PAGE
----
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    1. Totally the hardest thing I've ever done too . . . and surely asking for forgiveness is the most important part right?

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    2. I am so glad that I am not the only one constantly asking a little one for forgiveness. My 7 year old has got to be the most forgiving little girl I know... thank God.

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  2. Sweet Becca. I read this post and wish I was around the corner to swing by and give you a huge hug and tell you what a beautiful job you're doing loving your kids and modeling what it means to lean on Jesus because you need Him. You alone can be Jayci and Caden's mom. You're the one God hand-picked. And we all get it wrong a lot of the time. Thankfully, our kids don't expect perfection from us. They just want us to show up. And you show up every.single.day. And you love them even when you desperately long for peace and quiet and a cessation of their demands. They know that without a doubt. I keep thinking about these lines from a Leonard Cohen song:

    "Ring the bells that still can ring
    Forget your perfect offering
    There is a crack in everything
    That's how the light gets in."

    Your cracks let in the Light. God shows up most clearly in our weakness. In our darkness. That's where He shines brightest. "Forget your perfect offering…" We can't get it right. Thank goodness God knows that and made it so that His grace and goodness fill the gaps we leave.

    I love you. Thank you for being a woman of courage and truth and grace. What a gift you are to your children, your neighborhood, and me.

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    1. You are the best-ever at speaking life and encouragement to me. And you have done that in my life since the first time I met you in the CICU. Thank you for that, times a million.

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  3. Oh friend.. I so needed to read this today. I'm right there with you. And I'm struggling. I've been drowning in the feelings of "her against me" and sometimes even "them against me" (including my husband). I've been struggling with a 3 year old that greatly prefers her father to me and it's starting to wear on me. The darkness likes to creep in with thoughts of "they wouldn't even notice if I was gone" and junk like that. And not in a I wanna dip out on life way but in a "they really don't need me" way. It's hard. Know I'm praying for you, and for me, to know that tomorrow is easier. And the light will come :)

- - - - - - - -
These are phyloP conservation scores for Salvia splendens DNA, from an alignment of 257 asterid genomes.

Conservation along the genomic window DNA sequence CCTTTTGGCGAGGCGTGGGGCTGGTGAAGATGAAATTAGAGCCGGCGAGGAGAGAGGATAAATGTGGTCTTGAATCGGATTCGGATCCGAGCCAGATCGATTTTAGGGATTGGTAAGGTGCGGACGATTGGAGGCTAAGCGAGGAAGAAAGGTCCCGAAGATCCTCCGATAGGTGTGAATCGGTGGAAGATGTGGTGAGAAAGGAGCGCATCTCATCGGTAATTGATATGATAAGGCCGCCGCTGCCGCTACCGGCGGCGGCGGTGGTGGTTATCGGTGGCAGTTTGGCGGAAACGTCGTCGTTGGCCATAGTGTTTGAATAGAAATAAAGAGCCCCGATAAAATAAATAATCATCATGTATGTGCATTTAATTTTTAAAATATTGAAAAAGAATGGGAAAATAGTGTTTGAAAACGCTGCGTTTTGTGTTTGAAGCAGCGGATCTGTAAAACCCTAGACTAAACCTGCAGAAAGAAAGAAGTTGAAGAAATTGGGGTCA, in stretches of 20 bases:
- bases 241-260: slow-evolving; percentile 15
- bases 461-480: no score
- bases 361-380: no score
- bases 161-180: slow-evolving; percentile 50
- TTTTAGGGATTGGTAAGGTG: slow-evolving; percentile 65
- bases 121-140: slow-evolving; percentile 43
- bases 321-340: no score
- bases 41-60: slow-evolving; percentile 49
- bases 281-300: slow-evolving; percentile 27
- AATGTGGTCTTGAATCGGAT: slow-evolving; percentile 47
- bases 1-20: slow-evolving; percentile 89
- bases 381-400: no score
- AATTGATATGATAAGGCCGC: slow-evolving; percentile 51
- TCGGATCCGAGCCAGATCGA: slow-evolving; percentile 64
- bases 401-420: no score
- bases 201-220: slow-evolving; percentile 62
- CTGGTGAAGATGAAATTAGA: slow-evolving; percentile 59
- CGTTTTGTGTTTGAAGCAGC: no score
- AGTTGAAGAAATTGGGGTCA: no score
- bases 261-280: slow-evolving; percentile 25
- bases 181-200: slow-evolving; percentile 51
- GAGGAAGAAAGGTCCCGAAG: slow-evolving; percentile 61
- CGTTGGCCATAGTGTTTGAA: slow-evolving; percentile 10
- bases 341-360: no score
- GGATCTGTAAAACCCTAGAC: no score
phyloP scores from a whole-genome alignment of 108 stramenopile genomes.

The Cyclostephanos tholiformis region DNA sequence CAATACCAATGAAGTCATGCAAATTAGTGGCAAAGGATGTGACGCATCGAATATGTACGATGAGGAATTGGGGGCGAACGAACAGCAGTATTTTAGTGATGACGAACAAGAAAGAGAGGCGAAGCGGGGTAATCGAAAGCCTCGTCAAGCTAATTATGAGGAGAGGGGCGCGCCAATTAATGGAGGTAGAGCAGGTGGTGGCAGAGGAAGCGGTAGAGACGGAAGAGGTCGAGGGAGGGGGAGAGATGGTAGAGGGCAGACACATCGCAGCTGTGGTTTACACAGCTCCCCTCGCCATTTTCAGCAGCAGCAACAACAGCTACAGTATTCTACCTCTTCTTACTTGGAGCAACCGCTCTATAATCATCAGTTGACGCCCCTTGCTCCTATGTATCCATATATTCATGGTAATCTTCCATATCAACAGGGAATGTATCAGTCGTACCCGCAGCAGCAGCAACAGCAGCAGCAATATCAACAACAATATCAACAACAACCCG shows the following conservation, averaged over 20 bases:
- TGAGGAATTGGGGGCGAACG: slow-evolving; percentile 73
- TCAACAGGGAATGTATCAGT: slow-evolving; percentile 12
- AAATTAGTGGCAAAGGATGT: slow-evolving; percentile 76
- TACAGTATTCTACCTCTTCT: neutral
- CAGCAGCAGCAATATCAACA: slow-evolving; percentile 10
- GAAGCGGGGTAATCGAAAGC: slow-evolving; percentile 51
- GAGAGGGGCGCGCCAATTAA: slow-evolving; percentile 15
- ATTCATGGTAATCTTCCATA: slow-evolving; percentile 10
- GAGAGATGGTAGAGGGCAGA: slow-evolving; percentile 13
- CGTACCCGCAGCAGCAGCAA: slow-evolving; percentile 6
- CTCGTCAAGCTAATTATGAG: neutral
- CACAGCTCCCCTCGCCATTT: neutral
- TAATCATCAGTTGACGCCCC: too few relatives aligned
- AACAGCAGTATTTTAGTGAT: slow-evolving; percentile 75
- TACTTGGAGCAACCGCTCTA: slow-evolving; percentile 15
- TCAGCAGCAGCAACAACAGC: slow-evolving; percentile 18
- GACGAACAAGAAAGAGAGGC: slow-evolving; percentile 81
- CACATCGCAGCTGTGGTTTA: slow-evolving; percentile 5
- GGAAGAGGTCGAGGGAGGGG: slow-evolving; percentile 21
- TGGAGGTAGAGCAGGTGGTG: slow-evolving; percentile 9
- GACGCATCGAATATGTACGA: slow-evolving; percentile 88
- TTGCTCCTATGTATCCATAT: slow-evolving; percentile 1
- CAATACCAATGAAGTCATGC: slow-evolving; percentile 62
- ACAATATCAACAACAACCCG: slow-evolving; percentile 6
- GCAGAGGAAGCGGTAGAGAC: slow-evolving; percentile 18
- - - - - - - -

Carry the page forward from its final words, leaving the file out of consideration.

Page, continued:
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    1. Oh friend, I'm so sorry. That's the worst girl - and I know it's not even true. Praying for the light of His grace to fill your heart today. Love you!

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  4. This. It's basically how I feel most of the time. Thank you for articulating it so beautifully. For helping me not feel alone. Just love this! :)

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    1. I cannot even tell you what a relief it is to hear this from a real-life-friend who I love and respect :-)

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  5. As I was reading this all I could think was... how did you know? I needed this so badly today... I have been in such a dark place regarding my parenting lately. Single parenthood has never felt so lonely and I feel like I am failing at it every day. Bless you for reminding me how hard this is, not just for me, but for every parent.

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    1. Oh friend, parenting is just so tiring and hard and gosh it takes a village. I dont even know how you do it as a single parent. You're my hero, seriously :-)

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  6. I was there this morning - felt like a dark pit. An unexpected phone call from someone who loves me gave me the foothold to climb out a bit. And this post is helping me not just move on to the next day to try harder but to stop and feel the right now, good and ugly, and rest in grace.

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    1. Sometimes all we can do is step from one foothold to the next right? grateful for phone calls from those who love you!

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  7. Yes. YES.
    Thank you. So hard...so important. So. Much. Grace.

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  8. Thanks for speaking so honestly and beautifully about how we all feel as moms on so many days. I am consistently blessed by your words.

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  9. This is my life only with almost teenagers who have plenty of *bonus* commentary for everything. The laundry mounded so high it seems like Everest... Thank you!!

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    1. The laundry. It might just be the death of me.

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  10. Love your honesty, friend. Sharing this fo sho.

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  11. I'm not alone? I'm not alone! Every beautiful, truthful, painful word reminds me that I'm OK. Human. Thank you. SO many silent thank you's are murmured when reading your posts... Clearly I'm almost a month behind on even reading this, but I think I was trapped under a mound of laundry. Love you girl